It seems as though each morning Californians wake up to accusations of sexual harassment against a newly named media personality or celebrity. From Academy winning actors to producers and directors, the entertainment industry has been turned on its head by claims of pervasive sexual harassment and discrimination.
The legal basis for prohibiting sex discrimination and harassment is rooted in Title VII of the Civil Rights Act of 1964. There are two main forms of sexual harassment that are recognized by the law, being quid pro quo harassment and hostile work environment harassment. This post will focus on the latter of the two forms and will provide a general overview of what hostile work environment harassment entails.
When a person is subjected to unwelcome harassment in their workplace that is based on their sex and is so pervasive and severe that it creates an abusive environment, hostile work environment harassment may be to blame. Courts look at many factors to decide if a hostile work environment was created.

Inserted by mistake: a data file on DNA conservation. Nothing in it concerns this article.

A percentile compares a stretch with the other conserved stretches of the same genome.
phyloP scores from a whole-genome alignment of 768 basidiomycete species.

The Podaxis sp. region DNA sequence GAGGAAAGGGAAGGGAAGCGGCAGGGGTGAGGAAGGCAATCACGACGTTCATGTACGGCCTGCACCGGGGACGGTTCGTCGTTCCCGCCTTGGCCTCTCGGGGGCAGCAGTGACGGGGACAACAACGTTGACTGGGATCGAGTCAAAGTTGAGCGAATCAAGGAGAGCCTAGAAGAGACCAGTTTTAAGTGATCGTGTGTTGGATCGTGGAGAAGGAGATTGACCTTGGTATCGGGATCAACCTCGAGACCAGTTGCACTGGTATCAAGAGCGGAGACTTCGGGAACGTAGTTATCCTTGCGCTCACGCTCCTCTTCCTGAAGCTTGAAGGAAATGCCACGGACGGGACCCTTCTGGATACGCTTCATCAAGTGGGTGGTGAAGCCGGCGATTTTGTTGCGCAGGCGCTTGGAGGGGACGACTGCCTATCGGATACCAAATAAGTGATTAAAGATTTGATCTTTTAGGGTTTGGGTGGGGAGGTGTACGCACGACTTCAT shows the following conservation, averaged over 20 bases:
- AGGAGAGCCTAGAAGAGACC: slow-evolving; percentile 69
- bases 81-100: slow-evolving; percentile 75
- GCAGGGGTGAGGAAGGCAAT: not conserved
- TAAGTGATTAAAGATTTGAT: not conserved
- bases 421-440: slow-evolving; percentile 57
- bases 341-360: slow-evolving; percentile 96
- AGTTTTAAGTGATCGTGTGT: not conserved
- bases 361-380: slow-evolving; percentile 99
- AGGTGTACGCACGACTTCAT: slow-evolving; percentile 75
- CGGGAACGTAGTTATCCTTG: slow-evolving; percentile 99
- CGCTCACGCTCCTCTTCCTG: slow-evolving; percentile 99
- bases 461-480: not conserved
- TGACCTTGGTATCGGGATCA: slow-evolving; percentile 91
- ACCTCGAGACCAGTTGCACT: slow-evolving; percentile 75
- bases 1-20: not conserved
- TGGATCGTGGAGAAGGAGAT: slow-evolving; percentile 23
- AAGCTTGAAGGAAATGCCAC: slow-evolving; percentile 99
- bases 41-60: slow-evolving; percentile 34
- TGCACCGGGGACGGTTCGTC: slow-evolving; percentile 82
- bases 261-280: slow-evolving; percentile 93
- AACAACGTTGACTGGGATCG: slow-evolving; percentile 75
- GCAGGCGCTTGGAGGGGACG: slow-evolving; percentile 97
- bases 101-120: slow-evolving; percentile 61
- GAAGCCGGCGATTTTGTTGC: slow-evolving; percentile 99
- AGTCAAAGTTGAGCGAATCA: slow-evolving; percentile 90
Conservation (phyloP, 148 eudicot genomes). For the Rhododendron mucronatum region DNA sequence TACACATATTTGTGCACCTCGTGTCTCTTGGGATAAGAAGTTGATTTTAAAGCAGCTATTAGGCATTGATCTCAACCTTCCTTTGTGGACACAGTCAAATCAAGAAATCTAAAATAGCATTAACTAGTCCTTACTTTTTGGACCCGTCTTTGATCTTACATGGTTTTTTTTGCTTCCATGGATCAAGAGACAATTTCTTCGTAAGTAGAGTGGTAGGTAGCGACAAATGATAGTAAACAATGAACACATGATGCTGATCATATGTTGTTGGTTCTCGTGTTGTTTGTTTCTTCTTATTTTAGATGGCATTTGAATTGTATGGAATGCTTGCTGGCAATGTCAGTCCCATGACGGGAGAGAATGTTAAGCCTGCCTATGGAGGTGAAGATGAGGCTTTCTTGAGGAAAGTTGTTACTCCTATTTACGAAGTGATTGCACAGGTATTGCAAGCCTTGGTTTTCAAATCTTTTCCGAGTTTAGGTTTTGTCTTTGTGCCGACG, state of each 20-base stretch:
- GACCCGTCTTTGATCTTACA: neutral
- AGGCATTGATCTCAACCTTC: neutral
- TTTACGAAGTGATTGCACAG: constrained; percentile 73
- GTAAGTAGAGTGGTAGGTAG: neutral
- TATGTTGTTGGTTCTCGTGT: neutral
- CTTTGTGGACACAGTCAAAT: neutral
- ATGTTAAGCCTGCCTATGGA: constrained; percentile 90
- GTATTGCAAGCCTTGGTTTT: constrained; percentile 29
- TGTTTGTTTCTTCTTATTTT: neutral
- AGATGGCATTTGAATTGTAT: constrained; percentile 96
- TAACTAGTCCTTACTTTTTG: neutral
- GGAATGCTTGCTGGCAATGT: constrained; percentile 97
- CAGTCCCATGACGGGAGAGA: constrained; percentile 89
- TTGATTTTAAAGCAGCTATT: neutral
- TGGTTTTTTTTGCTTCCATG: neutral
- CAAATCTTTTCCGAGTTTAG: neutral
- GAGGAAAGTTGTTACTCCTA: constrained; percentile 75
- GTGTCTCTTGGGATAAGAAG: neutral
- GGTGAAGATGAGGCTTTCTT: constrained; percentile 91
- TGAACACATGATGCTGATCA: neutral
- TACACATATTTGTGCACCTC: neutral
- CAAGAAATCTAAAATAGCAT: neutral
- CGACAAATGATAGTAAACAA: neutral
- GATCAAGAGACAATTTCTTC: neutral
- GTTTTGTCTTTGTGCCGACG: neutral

A court will assess whether the harassed party was subjected to verbal harassment, physical harassment or both. It will look at how often the harassment happened and if the harassment was perpetuated by a superior or supervisor of the victim. It will also consider if the harassment was lodged against other victims and if more than one person participated in the perpetuation of the harassment.
Sexual harassment perpetuated through hostile work environment is a serious legal matter. Individuals who have suffered this form of sex discrimination do not have to struggle with their abusers' attacks alone. As demonstrated by so many victims in entertainment and the media, the voice of a sexual harassment victim carries weight and can bring change in hostile work environments.